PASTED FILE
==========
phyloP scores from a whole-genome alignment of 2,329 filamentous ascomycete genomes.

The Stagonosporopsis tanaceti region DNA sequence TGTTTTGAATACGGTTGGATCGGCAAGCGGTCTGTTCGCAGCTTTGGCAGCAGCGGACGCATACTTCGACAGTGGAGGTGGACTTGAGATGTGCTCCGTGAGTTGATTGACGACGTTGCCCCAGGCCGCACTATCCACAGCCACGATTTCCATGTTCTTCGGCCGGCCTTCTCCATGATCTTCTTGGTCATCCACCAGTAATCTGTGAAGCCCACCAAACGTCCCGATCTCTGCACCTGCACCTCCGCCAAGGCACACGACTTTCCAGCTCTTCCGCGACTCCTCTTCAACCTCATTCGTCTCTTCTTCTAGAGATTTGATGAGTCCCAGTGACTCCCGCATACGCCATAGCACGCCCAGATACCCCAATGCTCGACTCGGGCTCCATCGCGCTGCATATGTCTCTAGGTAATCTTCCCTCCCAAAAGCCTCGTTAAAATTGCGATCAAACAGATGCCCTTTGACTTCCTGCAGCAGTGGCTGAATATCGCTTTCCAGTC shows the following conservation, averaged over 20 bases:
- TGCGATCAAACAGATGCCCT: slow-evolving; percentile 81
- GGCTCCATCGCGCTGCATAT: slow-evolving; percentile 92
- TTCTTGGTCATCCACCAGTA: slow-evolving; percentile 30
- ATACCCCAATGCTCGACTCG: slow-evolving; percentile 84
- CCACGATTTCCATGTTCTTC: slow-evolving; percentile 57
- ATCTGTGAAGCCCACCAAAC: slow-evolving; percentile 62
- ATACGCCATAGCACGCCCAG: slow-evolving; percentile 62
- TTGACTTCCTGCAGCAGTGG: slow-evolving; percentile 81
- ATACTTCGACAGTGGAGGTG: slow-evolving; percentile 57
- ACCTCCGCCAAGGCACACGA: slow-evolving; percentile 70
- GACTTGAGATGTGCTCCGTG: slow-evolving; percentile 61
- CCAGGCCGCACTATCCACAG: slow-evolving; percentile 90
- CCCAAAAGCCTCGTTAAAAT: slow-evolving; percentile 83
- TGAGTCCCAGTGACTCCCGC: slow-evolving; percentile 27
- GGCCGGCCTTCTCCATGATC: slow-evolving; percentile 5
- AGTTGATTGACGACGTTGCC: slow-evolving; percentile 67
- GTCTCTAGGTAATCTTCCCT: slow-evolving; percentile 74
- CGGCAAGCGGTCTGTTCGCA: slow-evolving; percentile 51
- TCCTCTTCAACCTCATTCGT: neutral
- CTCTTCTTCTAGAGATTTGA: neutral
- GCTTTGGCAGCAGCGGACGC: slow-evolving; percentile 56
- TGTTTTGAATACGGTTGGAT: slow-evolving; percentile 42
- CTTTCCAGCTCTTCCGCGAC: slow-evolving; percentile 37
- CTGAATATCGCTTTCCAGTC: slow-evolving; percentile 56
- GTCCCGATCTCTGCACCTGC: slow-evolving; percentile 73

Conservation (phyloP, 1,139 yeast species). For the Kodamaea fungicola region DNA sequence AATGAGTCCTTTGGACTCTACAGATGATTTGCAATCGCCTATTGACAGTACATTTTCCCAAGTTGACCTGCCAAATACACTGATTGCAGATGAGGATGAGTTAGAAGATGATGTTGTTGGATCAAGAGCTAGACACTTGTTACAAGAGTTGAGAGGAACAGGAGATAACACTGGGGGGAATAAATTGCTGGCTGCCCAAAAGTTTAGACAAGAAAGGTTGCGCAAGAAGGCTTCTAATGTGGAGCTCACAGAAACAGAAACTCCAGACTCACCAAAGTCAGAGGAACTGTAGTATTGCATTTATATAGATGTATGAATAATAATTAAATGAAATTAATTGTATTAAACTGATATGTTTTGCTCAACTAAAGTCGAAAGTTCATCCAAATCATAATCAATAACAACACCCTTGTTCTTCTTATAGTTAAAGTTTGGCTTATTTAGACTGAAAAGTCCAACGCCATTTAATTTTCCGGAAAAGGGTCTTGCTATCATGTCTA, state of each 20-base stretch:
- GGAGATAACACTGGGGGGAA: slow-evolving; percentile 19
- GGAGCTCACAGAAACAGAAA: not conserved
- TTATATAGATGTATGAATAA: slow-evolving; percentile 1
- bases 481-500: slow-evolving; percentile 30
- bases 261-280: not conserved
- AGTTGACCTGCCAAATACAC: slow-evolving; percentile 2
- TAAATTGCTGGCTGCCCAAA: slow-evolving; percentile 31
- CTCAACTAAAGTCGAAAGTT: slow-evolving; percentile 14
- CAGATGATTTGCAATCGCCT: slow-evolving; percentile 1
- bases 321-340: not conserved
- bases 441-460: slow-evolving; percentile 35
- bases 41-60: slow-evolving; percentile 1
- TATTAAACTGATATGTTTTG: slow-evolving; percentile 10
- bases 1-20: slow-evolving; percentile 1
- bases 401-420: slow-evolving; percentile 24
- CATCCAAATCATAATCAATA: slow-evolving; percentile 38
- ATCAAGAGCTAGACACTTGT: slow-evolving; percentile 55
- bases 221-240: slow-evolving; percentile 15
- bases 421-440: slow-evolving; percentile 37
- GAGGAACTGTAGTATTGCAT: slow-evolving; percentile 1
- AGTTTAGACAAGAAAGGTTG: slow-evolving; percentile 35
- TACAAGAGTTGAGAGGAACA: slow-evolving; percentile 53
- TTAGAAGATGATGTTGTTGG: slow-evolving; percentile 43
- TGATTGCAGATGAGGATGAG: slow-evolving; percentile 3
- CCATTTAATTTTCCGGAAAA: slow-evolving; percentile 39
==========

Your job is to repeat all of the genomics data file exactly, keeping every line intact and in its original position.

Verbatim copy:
phyloP scores from a whole-genome alignment of 2,329 filamentous ascomycete genomes.

The Stagonosporopsis tanaceti region DNA sequence TGTTTTGAATACGGTTGGATCGGCAAGCGGTCTGTTCGCAGCTTTGGCAGCAGCGGACGCATACTTCGACAGTGGAGGTGGACTTGAGATGTGCTCCGTGAGTTGATTGACGACGTTGCCCCAGGCCGCACTATCCACAGCCACGATTTCCATGTTCTTCGGCCGGCCTTCTCCATGATCTTCTTGGTCATCCACCAGTAATCTGTGAAGCCCACCAAACGTCCCGATCTCTGCACCTGCACCTCCGCCAAGGCACACGACTTTCCAGCTCTTCCGCGACTCCTCTTCAACCTCATTCGTCTCTTCTTCTAGAGATTTGATGAGTCCCAGTGACTCCCGCATACGCCATAGCACGCCCAGATACCCCAATGCTCGACTCGGGCTCCATCGCGCTGCATATGTCTCTAGGTAATCTTCCCTCCCAAAAGCCTCGTTAAAATTGCGATCAAACAGATGCCCTTTGACTTCCTGCAGCAGTGGCTGAATATCGCTTTCCAGTC shows the following conservation, averaged over 20 bases:
- TGCGATCAAACAGATGCCCT: slow-evolving; percentile 81
- GGCTCCATCGCGCTGCATAT: slow-evolving; percentile 92
- TTCTTGGTCATCCACCAGTA: slow-evolving; percentile 30
- ATACCCCAATGCTCGACTCG: slow-evolving; percentile 84
- CCACGATTTCCATGTTCTTC: slow-evolving; percentile 57
- ATCTGTGAAGCCCACCAAAC: slow-evolving; percentile 62
- ATACGCCATAGCACGCCCAG: slow-evolving; percentile 62
- TTGACTTCCTGCAGCAGTGG: slow-evolving; percentile 81
- ATACTTCGACAGTGGAGGTG: slow-evolving; percentile 57
- ACCTCCGCCAAGGCACACGA: slow-evolving; percentile 70
- GACTTGAGATGTGCTCCGTG: slow-evolving; percentile 61
- CCAGGCCGCACTATCCACAG: slow-evolving; percentile 90
- CCCAAAAGCCTCGTTAAAAT: slow-evolving; percentile 83
- TGAGTCCCAGTGACTCCCGC: slow-evolving; percentile 27
- GGCCGGCCTTCTCCATGATC: slow-evolving; percentile 5
- AGTTGATTGACGACGTTGCC: slow-evolving; percentile 67
- GTCTCTAGGTAATCTTCCCT: slow-evolving; percentile 74
- CGGCAAGCGGTCTGTTCGCA: slow-evolving; percentile 51
- TCCTCTTCAACCTCATTCGT: neutral
- CTCTTCTTCTAGAGATTTGA: neutral
- GCTTTGGCAGCAGCGGACGC: slow-evolving; percentile 56
- TGTTTTGAATACGGTTGGAT: slow-evolving; percentile 42
- CTTTCCAGCTCTTCCGCGAC: slow-evolving; percentile 37
- CTGAATATCGCTTTCCAGTC: slow-evolving; percentile 56
- GTCCCGATCTCTGCACCTGC: slow-evolving; percentile 73

Conservation (phyloP, 1,139 yeast species). For the Kodamaea fungicola region DNA sequence AATGAGTCCTTTGGACTCTACAGATGATTTGCAATCGCCTATTGACAGTACATTTTCCCAAGTTGACCTGCCAAATACACTGATTGCAGATGAGGATGAGTTAGAAGATGATGTTGTTGGATCAAGAGCTAGACACTTGTTACAAGAGTTGAGAGGAACAGGAGATAACACTGGGGGGAATAAATTGCTGGCTGCCCAAAAGTTTAGACAAGAAAGGTTGCGCAAGAAGGCTTCTAATGTGGAGCTCACAGAAACAGAAACTCCAGACTCACCAAAGTCAGAGGAACTGTAGTATTGCATTTATATAGATGTATGAATAATAATTAAATGAAATTAATTGTATTAAACTGATATGTTTTGCTCAACTAAAGTCGAAAGTTCATCCAAATCATAATCAATAACAACACCCTTGTTCTTCTTATAGTTAAAGTTTGGCTTATTTAGACTGAAAAGTCCAACGCCATTTAATTTTCCGGAAAAGGGTCTTGCTATCATGTCTA, state of each 20-base stretch:
- GGAGATAACACTGGGGGGAA: slow-evolving; percentile 19
- GGAGCTCACAGAAACAGAAA: not conserved
- TTATATAGATGTATGAATAA: slow-evolving; percentile 1
- bases 481-500: slow-evolving; percentile 30
- bases 261-280: not conserved
- AGTTGACCTGCCAAATACAC: slow-evolving; percentile 2
- TAAATTGCTGGCTGCCCAAA: slow-evolving; percentile 31
- CTCAACTAAAGTCGAAAGTT: slow-evolving; percentile 14
- CAGATGATTTGCAATCGCCT: slow-evolving; percentile 1
- bases 321-340: not conserved
- bases 441-460: slow-evolving; percentile 35
- bases 41-60: slow-evolving; percentile 1
- TATTAAACTGATATGTTTTG: slow-evolving; percentile 10
- bases 1-20: slow-evolving; percentile 1
- bases 401-420: slow-evolving; percentile 24
- CATCCAAATCATAATCAATA: slow-evolving; percentile 38
- ATCAAGAGCTAGACACTTGT: slow-evolving; percentile 55
- bases 221-240: slow-evolving; percentile 15
- bases 421-440: slow-evolving; percentile 37
- GAGGAACTGTAGTATTGCAT: slow-evolving; percentile 1
- AGTTTAGACAAGAAAGGTTG: slow-evolving; percentile 35
- TACAAGAGTTGAGAGGAACA: slow-evolving; percentile 53
- TTAGAAGATGATGTTGTTGG: slow-evolving; percentile 43
- TGATTGCAGATGAGGATGAG: slow-evolving; percentile 3
- CCATTTAATTTTCCGGAAAA: slow-evolving; percentile 39